34th America’s Cup - Level on Points
by Bob Fisher on 24 Sep 2013
The teams in the 34th America’s Cup are now level – it has been the most remarkable comeback by Oracle Team USA and just as remarkable failure by Emirates Team New Zealand. The Kiwis have sat on match point for days and watched while the defenders have risen Phoenix-like from the ashes of defeat, much as skipper Jimmy Spithill had predicted.
San Francisco (USA,CA) - 34th America’s Cup - Final Match - Racing Day 14
ACEA - Photo Gilles Martin-Raget © http://photo.americascup.com/
'We can still win this event,' declared Spithill on the day that ETNZ reached the situation of needing just one more victory to take the Cup to Auckland. It had seemed a proud boast at the time, but with the help of the design and engineering teams ashore to provide better speed and the combination of himself, Tom Slingsby and Ben Ainslie, providing the strategic information, Oracle Team USA has proved its skipper correct.
On day 18 of the regatta (equaling the longest the event has ever gone), the OTUSA team won two races. The first was from a start that saw the Kiwis penalized twice and trailing by 17 seconds around the first mark. Try as they might, and they were exceedingly tenacious, ETNZ could make no impression, but the defenders did not appear to have any speed advantage on any leg of the course.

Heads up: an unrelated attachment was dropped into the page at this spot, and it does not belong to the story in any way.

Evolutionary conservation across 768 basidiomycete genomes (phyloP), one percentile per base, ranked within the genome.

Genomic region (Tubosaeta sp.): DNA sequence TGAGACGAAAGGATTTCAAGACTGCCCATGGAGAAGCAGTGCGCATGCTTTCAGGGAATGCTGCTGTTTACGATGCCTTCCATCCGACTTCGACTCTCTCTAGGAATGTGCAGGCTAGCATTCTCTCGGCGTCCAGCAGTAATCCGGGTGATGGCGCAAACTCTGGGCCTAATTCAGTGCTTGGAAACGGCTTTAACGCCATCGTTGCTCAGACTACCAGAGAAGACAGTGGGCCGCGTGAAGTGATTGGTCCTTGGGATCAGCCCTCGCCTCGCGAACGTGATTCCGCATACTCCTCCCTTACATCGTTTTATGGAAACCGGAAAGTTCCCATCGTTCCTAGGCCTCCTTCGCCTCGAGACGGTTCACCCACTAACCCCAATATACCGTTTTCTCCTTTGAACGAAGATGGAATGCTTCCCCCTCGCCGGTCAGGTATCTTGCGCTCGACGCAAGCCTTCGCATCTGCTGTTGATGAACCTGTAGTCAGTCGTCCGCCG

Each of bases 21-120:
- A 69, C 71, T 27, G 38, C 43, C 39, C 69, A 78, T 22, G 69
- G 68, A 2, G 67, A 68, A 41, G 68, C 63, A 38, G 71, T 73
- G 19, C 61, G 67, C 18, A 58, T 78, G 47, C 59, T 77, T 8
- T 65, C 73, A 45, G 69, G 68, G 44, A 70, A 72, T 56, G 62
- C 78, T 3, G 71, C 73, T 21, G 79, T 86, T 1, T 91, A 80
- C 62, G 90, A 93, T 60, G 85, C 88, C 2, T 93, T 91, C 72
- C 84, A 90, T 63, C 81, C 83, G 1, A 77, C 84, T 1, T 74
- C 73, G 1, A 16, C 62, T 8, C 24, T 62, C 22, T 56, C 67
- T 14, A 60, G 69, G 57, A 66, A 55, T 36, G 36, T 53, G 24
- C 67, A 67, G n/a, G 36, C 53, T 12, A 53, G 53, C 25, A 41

Just how they should have won the second race will stick forever in the minds of the New Zealand crew. They had won the start and saw Oracle bury her bow as she rounded the mark five seconds behind them. Downwind they lost nothing except for making what proved the wrong choice of mark at the leeward gate. Ray Davies chose to advise going to the right hand mark and sailing for the cone of slacker water (in the flood tide) in the lee of Alcatraz Island.
Ainslie and Slingsby had spotted the tideline further to the left and called for Spithill to go to the other buoy. The 200-metre lead began to evaporate rapidly, and when Barker tacked away from the boundary he would have crossed his rival by 45 metres, but he decided to tack to leeward to protect the right hand side of the course. That was the Kiwis’ second mistake.
Spithill pounced. He put the bows of OTUSA down and the boat leapt on to her foils and in what was little more than an instant, the American boat was ahead. Game over. Oracle Team USA drew remorselessly ahead to lead by almost a minute at the windward gate. From there, Spithill was able to take it relatively easily, if foiling in excess of 40 knots can be described as easily, to take his seventh win in succession and level the scoreline at 8-all.
It all hangs on the final race, which should be on Wednesday, but Iain Murray, the Race Director did declare before these two races that conditions on Wednesday would be: 'Fierce to frightening, ' but that, now, may not be the case. The course therefore is set for the decider and both skippers believe they can win – but then, they would, wouldn’t they.